the good people from Artmossphere has announced an open call for artists from all over the world.
You can until June 24th send your custom applications that will be reviewed by an international jury of experts. The selected artists will then be flown over to Moscow, Russia to create their artworks.
To take part in the year’s biennale, You should submit your portfolio and your project for the biennale before 24th of June. Your project has to be created exclusively for Artmossphere 2018 as works that have been featured or exhibited prior in another location will not be accepted. Click here for more details.
The theme of this year’s event is “Offline” and you can send your submission until June 24th to [email protected]
It reflects the current situation when people are getting tired of a gradually growing information flow and wish to limit their use of the Web due to an urgent inner need. All the hype about constantly being online, in a hurry, afraid to miss another trend, some hot news, or notification have been causing an increase in information noise and stress level, as well as making people watch others’ ideal lives depressed. That’s why for a few years already there’s been a trend of growing interest towards everything local, authentic and autonomous, a swing back from globalisation. This trend is focused on site specific art and working with local context rather than with a digital standardized one. It’s closely followed by an interest in low tech, DIY culture, crafts, and the use of recycled materials.
‘Offline’ shows weariness of information technologies that have failed to meet our expectations; social networks from being a worldwide means of emancipation and revolutionary self-organisation has become an aggregator of personal information which is being used by intelligent agencies and is being sold to corporations and marketing experts. Though now we can be in touch with the whole world all the time, these new technologies haven’t improved our relations with each other; today people sitting at the same table can ignore each other completely because they are absorbed in their gadgets.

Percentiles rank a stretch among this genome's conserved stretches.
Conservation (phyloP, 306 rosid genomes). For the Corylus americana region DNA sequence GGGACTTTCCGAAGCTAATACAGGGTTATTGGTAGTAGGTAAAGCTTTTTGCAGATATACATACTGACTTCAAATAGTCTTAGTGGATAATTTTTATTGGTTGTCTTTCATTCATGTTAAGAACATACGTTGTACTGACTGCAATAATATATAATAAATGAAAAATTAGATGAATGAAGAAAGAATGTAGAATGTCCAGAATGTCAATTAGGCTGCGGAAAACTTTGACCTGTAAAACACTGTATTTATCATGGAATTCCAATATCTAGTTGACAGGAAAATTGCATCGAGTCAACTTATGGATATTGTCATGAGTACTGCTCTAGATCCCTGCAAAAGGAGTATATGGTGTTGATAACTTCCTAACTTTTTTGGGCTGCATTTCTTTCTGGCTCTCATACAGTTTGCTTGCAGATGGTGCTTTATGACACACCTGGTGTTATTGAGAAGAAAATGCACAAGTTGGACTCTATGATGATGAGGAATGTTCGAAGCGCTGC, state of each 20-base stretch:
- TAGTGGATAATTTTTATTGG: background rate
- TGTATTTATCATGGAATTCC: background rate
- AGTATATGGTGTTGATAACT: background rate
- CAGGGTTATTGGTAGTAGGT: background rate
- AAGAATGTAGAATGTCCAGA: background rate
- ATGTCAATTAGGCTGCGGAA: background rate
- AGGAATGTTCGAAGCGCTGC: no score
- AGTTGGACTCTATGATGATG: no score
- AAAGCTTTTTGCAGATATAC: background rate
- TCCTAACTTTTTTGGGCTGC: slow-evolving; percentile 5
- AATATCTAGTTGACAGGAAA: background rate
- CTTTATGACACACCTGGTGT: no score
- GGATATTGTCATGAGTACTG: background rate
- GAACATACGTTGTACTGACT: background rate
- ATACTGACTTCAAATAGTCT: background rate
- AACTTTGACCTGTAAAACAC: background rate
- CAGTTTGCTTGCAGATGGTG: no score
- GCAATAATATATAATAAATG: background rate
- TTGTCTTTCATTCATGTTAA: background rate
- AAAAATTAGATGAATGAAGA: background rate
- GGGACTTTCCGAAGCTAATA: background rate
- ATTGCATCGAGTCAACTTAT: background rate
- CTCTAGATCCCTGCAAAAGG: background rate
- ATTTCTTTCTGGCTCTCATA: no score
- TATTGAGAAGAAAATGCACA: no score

This situation has also affected street art, which is increasingly becoming digital-oriented. Back in the day, to get famous, artists had to paint in the streets as much as possible. However, today you can just make one work, post it on Instagram, and have a lot of people see it. So many street artists create their works keeping in mind how they will look on screen, which sometimes makes the skill and hard work look less important.
Curators of the biennale offer the artists to ponder on this theme, finding their own interpretations and ideas.